Two British-born medics who appeared in Isis propaganda videos when they went to Iraq to help create the so-called Muslim "Caliphate" have died in separate incidents near Mosul, it has been reported. Ahmed Sami Khider, from London, and Hisham Fadlallah, from Nottinghamshire, died near Mosul at the weekend (25-26 February), according to the BBC and Reuters.
Khider, who attended Wallington County Grammar School, was the son of a Sudanese doctor. He graduated with a degree in medicine at the Khartoum University of Medical Sciences and Technology (UMST) in 2014. Eight months later he left Khartoum with eight other young graduates, including his younger sister Nada, to join Isis in Iraq. In 2015 he appeared in a propaganda video urging other medics to help Isis.
"There is a really good medical service being provided here, lots of hospitals ... paediatric hospitals, with specialised doctors," said Khider. "Dear brothers and sisters, we as Muslims and as doctors have a great responsibility. All you are doing is sitting in the West in the comfort of your homes. Use your skills and come here."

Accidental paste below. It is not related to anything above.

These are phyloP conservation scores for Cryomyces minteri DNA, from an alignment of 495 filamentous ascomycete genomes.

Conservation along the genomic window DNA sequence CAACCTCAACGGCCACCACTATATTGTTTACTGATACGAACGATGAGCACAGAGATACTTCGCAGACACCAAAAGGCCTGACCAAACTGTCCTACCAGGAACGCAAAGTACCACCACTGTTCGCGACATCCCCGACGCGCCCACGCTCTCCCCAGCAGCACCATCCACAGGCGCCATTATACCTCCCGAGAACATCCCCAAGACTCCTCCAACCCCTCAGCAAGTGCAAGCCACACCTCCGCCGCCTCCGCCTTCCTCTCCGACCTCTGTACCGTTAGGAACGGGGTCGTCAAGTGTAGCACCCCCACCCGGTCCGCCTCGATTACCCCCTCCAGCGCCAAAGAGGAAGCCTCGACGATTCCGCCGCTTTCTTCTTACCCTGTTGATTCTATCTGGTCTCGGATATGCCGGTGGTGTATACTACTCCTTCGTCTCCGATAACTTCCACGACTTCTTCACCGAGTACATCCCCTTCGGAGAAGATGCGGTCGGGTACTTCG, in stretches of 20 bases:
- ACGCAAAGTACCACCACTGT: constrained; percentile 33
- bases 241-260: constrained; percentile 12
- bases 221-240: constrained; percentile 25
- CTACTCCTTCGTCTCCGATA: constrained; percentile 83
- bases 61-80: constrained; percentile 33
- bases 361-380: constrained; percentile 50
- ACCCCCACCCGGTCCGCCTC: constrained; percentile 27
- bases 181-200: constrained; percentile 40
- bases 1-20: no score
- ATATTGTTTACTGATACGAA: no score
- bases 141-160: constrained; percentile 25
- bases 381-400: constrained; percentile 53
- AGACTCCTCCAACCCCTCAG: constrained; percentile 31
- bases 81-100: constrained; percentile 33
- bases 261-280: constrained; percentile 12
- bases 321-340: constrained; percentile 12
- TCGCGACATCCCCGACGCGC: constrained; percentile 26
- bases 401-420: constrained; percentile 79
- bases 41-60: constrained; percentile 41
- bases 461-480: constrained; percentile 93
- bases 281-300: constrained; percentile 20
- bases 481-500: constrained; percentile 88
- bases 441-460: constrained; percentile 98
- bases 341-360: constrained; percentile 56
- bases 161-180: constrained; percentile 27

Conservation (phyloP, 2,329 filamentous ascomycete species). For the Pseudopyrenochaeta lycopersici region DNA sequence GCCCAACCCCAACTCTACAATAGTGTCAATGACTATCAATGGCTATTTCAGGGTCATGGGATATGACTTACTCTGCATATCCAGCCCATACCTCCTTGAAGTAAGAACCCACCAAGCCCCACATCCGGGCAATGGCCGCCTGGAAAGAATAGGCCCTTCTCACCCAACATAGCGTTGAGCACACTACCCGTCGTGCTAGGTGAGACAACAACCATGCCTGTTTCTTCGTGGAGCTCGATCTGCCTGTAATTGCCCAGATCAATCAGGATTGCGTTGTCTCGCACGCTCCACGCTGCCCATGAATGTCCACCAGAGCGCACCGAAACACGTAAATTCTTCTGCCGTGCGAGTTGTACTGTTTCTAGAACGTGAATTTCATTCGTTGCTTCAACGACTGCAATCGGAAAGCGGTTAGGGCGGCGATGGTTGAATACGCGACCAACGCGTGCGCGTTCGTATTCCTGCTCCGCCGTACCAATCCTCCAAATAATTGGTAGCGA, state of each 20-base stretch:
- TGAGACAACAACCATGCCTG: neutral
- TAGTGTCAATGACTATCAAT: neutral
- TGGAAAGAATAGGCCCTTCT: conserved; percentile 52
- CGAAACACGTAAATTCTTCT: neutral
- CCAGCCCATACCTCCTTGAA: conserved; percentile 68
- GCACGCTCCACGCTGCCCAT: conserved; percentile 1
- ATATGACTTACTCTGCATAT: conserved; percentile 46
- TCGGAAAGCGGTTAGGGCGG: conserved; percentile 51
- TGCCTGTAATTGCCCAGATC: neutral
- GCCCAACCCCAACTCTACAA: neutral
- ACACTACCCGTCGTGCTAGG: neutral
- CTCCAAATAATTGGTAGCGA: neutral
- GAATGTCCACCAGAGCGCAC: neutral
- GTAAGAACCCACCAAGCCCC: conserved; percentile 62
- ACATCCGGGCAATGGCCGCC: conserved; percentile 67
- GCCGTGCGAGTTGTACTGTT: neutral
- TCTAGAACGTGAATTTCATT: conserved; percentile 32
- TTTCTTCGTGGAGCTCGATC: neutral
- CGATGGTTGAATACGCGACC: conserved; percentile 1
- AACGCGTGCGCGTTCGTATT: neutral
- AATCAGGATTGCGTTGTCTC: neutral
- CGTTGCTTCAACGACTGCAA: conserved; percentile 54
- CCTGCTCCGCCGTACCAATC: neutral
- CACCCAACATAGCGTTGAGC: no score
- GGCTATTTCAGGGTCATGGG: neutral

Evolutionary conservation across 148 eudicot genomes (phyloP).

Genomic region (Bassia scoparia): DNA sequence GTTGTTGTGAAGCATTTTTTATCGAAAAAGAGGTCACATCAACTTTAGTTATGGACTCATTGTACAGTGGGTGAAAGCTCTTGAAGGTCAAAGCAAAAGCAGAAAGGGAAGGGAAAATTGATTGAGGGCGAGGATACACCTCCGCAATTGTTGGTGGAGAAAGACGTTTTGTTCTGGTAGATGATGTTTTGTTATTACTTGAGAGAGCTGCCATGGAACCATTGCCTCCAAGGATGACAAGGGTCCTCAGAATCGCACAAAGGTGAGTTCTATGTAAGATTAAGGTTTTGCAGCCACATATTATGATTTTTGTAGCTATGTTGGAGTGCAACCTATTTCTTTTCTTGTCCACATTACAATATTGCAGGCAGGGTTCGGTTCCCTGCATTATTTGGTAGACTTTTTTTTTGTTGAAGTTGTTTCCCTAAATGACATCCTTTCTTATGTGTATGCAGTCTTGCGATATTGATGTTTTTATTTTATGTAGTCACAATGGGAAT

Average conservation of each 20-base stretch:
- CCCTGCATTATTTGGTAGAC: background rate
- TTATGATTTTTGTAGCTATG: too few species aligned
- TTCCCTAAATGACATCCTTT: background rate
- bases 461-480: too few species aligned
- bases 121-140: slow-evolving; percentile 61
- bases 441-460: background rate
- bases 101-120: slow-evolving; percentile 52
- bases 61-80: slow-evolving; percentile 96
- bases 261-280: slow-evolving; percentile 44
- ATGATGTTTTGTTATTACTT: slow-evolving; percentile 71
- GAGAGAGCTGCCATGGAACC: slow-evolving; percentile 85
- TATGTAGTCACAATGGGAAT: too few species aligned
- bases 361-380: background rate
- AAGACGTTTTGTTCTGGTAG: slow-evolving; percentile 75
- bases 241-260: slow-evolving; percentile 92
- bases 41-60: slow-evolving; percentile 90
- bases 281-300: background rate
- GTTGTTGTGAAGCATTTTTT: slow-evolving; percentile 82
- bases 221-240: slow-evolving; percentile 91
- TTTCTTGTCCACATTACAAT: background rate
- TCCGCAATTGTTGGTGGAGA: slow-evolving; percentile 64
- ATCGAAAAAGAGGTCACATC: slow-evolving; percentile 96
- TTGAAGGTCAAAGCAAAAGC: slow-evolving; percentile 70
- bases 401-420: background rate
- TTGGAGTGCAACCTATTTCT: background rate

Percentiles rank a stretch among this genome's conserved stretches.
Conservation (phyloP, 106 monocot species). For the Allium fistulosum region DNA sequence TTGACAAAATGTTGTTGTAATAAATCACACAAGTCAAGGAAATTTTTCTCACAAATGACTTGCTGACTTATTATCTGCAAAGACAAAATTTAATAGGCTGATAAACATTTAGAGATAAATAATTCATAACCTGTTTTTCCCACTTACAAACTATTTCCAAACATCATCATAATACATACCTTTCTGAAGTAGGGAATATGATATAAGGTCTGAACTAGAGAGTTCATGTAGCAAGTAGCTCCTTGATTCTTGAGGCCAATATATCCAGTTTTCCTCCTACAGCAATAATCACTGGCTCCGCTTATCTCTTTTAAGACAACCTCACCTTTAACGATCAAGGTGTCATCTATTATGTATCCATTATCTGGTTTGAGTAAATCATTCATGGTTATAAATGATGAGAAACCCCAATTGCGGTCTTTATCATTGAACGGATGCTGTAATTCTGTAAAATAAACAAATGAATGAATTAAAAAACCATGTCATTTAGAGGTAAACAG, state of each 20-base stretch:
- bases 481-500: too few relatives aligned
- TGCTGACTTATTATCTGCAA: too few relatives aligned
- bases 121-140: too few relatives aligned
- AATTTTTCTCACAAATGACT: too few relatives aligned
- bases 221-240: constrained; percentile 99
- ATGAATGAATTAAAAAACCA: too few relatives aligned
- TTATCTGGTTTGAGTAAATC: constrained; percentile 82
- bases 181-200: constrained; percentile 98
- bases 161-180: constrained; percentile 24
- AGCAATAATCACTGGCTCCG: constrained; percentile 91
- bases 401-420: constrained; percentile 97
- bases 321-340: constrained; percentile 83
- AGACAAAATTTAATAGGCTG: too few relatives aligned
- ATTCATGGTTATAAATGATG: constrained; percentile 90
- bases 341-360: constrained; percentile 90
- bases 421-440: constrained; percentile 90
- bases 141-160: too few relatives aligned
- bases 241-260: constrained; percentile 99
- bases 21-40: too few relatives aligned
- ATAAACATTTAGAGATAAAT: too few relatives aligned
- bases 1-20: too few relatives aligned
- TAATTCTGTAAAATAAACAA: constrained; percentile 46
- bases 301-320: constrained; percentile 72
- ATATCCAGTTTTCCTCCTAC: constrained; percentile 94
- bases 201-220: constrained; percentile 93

At one point Isis controlled huge swathes of territory across Iraq and Syria, but in the past year this has been drastically reduced due to attacks from all sides. Up to 45,000 Isis militants are believed to have died in bombing raids alone. At least 850 Britons are thought to have gone to join Isis and an unknown number have died, including suicide bomber Abu-Zakariya al-Britani. At least two of the other nine from the Khartoum UMST have also died in Iraq.
Mosul, which was once the "capital" of Isis in Iraq, is now besieged by coalition forces including the Iraqi army, Shiite militias, Kurds and western troops. It is thought Khider was in a convoy trying to leave Mosul when it was hit by gunfire. It is not known if Fadlallah died in the same incident. The Foreign Office has not yet been able to confirm the deaths but Khider's parents have reportedly travelled to Khartoum for a period of mourning.